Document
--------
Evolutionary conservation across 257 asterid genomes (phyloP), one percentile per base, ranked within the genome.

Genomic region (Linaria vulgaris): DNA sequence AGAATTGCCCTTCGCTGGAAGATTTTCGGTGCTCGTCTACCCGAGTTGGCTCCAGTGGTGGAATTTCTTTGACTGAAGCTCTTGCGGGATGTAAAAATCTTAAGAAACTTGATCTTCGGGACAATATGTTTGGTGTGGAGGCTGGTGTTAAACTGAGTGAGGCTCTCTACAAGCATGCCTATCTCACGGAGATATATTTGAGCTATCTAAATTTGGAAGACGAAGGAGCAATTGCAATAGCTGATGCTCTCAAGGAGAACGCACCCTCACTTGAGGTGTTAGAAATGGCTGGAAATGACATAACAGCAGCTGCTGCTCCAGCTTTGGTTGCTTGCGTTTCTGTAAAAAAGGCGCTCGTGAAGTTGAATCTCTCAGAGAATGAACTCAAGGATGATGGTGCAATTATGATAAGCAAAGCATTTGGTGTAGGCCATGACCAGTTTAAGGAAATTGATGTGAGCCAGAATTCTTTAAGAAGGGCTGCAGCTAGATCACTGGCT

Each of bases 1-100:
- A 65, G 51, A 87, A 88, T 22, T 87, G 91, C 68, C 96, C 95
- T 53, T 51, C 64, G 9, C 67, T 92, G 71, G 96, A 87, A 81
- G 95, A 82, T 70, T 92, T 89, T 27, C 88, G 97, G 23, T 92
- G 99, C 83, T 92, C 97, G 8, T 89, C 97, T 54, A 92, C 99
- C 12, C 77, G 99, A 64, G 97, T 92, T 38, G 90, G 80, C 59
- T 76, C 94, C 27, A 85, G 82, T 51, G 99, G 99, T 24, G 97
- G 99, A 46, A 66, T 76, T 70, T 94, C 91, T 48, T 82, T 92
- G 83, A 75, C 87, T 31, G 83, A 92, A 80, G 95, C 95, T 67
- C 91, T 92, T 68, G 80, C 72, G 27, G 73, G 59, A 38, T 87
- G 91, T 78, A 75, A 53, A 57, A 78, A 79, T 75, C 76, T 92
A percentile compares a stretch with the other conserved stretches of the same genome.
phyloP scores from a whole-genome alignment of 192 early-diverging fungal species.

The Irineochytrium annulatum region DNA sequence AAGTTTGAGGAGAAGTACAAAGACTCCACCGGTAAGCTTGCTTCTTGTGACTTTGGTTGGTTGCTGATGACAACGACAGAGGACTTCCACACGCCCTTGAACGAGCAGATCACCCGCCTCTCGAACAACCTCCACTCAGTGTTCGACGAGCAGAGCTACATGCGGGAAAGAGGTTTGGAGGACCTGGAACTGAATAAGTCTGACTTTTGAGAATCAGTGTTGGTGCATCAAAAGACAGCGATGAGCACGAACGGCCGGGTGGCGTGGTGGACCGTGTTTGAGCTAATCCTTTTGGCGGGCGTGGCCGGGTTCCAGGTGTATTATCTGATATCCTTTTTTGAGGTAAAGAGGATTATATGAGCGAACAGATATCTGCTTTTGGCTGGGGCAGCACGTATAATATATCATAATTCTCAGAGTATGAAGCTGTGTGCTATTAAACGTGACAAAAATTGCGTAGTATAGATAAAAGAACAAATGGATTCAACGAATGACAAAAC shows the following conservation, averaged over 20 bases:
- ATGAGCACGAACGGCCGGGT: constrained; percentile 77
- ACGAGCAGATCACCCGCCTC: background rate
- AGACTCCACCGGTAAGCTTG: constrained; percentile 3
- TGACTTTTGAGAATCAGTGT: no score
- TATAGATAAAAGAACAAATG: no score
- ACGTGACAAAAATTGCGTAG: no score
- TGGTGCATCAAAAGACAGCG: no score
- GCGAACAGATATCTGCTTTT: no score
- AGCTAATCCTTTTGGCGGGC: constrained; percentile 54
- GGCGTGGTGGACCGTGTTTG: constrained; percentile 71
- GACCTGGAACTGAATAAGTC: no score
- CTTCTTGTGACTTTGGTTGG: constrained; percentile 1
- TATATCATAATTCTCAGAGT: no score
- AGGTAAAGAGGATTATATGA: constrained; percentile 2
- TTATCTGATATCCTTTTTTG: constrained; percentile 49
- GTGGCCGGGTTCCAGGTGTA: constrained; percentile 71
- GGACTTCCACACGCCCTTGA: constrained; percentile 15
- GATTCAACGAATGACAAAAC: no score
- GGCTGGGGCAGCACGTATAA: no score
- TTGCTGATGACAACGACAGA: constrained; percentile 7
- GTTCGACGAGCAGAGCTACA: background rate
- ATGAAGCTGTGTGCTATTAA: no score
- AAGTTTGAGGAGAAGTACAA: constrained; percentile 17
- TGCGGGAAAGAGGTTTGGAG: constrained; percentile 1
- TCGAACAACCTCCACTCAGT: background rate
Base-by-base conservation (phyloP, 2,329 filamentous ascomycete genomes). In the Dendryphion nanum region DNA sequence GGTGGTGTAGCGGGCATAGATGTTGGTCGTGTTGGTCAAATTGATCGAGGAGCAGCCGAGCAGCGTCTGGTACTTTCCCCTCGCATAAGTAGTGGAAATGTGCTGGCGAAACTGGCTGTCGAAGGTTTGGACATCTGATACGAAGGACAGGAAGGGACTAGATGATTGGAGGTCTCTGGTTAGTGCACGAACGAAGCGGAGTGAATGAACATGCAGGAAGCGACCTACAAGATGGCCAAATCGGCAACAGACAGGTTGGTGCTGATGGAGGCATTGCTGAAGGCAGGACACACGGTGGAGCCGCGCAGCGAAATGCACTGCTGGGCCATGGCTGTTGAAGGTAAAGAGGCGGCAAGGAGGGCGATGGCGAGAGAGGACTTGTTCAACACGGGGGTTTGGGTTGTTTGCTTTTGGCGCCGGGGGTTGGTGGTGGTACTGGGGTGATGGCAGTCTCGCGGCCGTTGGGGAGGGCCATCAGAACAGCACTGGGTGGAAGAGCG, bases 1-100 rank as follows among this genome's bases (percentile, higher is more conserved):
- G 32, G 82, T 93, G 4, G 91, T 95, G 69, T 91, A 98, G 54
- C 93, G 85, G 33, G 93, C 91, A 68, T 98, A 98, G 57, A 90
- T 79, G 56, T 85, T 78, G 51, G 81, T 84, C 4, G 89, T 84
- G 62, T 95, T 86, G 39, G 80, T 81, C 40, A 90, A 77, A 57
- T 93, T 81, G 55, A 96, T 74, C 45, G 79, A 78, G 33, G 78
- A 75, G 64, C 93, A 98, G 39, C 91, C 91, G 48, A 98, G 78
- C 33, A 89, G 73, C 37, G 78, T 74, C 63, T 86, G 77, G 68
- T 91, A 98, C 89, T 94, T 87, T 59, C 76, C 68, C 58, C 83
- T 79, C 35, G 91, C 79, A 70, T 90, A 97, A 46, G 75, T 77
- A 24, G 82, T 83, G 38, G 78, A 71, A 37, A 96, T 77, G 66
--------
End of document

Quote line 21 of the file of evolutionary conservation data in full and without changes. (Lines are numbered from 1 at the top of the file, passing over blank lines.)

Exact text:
- TATAGATAAAAGAACAAATG: no score